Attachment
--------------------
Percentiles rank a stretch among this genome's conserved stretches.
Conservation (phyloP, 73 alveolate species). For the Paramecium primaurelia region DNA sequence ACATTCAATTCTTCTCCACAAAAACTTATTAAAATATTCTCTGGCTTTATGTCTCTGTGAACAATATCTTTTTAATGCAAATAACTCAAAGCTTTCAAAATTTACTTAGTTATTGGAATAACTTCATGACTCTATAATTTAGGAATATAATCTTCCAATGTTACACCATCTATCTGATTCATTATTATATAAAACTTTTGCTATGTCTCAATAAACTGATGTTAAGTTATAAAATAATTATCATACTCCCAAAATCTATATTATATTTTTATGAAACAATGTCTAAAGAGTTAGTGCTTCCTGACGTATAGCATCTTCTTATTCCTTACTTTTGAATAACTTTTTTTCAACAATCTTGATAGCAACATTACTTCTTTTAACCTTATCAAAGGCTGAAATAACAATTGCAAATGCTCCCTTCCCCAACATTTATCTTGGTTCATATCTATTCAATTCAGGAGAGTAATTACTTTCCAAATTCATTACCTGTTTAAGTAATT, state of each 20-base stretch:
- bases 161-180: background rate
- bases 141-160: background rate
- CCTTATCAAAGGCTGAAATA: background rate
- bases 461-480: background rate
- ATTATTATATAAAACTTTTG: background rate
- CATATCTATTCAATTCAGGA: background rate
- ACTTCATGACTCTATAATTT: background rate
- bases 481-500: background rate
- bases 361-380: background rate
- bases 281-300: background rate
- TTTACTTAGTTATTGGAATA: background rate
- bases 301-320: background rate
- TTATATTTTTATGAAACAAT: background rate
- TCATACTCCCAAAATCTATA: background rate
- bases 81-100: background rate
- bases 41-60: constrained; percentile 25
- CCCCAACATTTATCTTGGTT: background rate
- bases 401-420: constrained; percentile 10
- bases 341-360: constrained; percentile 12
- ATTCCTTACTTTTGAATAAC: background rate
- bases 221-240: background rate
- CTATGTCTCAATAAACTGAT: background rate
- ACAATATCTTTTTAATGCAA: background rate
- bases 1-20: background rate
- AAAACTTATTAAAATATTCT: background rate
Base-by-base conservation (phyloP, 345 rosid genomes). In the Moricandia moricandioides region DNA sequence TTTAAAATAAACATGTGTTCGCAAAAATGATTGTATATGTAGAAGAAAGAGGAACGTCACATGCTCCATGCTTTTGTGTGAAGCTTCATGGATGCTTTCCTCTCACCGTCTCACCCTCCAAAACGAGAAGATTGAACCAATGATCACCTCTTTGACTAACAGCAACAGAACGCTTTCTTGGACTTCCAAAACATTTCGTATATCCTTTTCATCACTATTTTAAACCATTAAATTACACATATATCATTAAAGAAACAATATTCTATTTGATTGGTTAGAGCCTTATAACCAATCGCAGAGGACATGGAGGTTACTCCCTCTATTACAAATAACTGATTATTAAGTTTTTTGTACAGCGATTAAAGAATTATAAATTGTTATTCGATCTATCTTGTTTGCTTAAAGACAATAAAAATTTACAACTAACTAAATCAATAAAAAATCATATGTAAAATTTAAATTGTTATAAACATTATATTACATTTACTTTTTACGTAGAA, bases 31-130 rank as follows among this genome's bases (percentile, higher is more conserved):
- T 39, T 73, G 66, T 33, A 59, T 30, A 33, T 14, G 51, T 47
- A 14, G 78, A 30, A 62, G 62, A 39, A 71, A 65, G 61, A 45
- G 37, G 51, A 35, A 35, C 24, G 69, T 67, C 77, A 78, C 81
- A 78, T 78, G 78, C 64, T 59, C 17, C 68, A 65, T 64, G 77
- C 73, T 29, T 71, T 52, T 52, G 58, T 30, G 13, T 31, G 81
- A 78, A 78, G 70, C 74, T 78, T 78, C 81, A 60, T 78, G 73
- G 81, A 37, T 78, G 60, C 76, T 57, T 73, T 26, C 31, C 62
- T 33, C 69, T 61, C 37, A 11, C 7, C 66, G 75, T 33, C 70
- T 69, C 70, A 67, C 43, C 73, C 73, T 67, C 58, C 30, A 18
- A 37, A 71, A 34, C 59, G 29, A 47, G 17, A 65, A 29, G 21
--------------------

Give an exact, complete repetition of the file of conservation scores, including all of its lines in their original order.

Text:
Percentiles rank a stretch among this genome's conserved stretches.
Conservation (phyloP, 73 alveolate species). For the Paramecium primaurelia region DNA sequence ACATTCAATTCTTCTCCACAAAAACTTATTAAAATATTCTCTGGCTTTATGTCTCTGTGAACAATATCTTTTTAATGCAAATAACTCAAAGCTTTCAAAATTTACTTAGTTATTGGAATAACTTCATGACTCTATAATTTAGGAATATAATCTTCCAATGTTACACCATCTATCTGATTCATTATTATATAAAACTTTTGCTATGTCTCAATAAACTGATGTTAAGTTATAAAATAATTATCATACTCCCAAAATCTATATTATATTTTTATGAAACAATGTCTAAAGAGTTAGTGCTTCCTGACGTATAGCATCTTCTTATTCCTTACTTTTGAATAACTTTTTTTCAACAATCTTGATAGCAACATTACTTCTTTTAACCTTATCAAAGGCTGAAATAACAATTGCAAATGCTCCCTTCCCCAACATTTATCTTGGTTCATATCTATTCAATTCAGGAGAGTAATTACTTTCCAAATTCATTACCTGTTTAAGTAATT, state of each 20-base stretch:
- bases 161-180: background rate
- bases 141-160: background rate
- CCTTATCAAAGGCTGAAATA: background rate
- bases 461-480: background rate
- ATTATTATATAAAACTTTTG: background rate
- CATATCTATTCAATTCAGGA: background rate
- ACTTCATGACTCTATAATTT: background rate
- bases 481-500: background rate
- bases 361-380: background rate
- bases 281-300: background rate
- TTTACTTAGTTATTGGAATA: background rate
- bases 301-320: background rate
- TTATATTTTTATGAAACAAT: background rate
- TCATACTCCCAAAATCTATA: background rate
- bases 81-100: background rate
- bases 41-60: constrained; percentile 25
- CCCCAACATTTATCTTGGTT: background rate
- bases 401-420: constrained; percentile 10
- bases 341-360: constrained; percentile 12
- ATTCCTTACTTTTGAATAAC: background rate
- bases 221-240: background rate
- CTATGTCTCAATAAACTGAT: background rate
- ACAATATCTTTTTAATGCAA: background rate
- bases 1-20: background rate
- AAAACTTATTAAAATATTCT: background rate
Base-by-base conservation (phyloP, 345 rosid genomes). In the Moricandia moricandioides region DNA sequence TTTAAAATAAACATGTGTTCGCAAAAATGATTGTATATGTAGAAGAAAGAGGAACGTCACATGCTCCATGCTTTTGTGTGAAGCTTCATGGATGCTTTCCTCTCACCGTCTCACCCTCCAAAACGAGAAGATTGAACCAATGATCACCTCTTTGACTAACAGCAACAGAACGCTTTCTTGGACTTCCAAAACATTTCGTATATCCTTTTCATCACTATTTTAAACCATTAAATTACACATATATCATTAAAGAAACAATATTCTATTTGATTGGTTAGAGCCTTATAACCAATCGCAGAGGACATGGAGGTTACTCCCTCTATTACAAATAACTGATTATTAAGTTTTTTGTACAGCGATTAAAGAATTATAAATTGTTATTCGATCTATCTTGTTTGCTTAAAGACAATAAAAATTTACAACTAACTAAATCAATAAAAAATCATATGTAAAATTTAAATTGTTATAAACATTATATTACATTTACTTTTTACGTAGAA, bases 31-130 rank as follows among this genome's bases (percentile, higher is more conserved):
- T 39, T 73, G 66, T 33, A 59, T 30, A 33, T 14, G 51, T 47
- A 14, G 78, A 30, A 62, G 62, A 39, A 71, A 65, G 61, A 45
- G 37, G 51, A 35, A 35, C 24, G 69, T 67, C 77, A 78, C 81
- A 78, T 78, G 78, C 64, T 59, C 17, C 68, A 65, T 64, G 77
- C 73, T 29, T 71, T 52, T 52, G 58, T 30, G 13, T 31, G 81
- A 78, A 78, G 70, C 74, T 78, T 78, C 81, A 60, T 78, G 73
- G 81, A 37, T 78, G 60, C 76, T 57, T 73, T 26, C 31, C 62
- T 33, C 69, T 61, C 37, A 11, C 7, C 66, G 75, T 33, C 70
- T 69, C 70, A 67, C 43, C 73, C 73, T 67, C 58, C 30, A 18
- A 37, A 71, A 34, C 59, G 29, A 47, G 17, A 65, A 29, G 21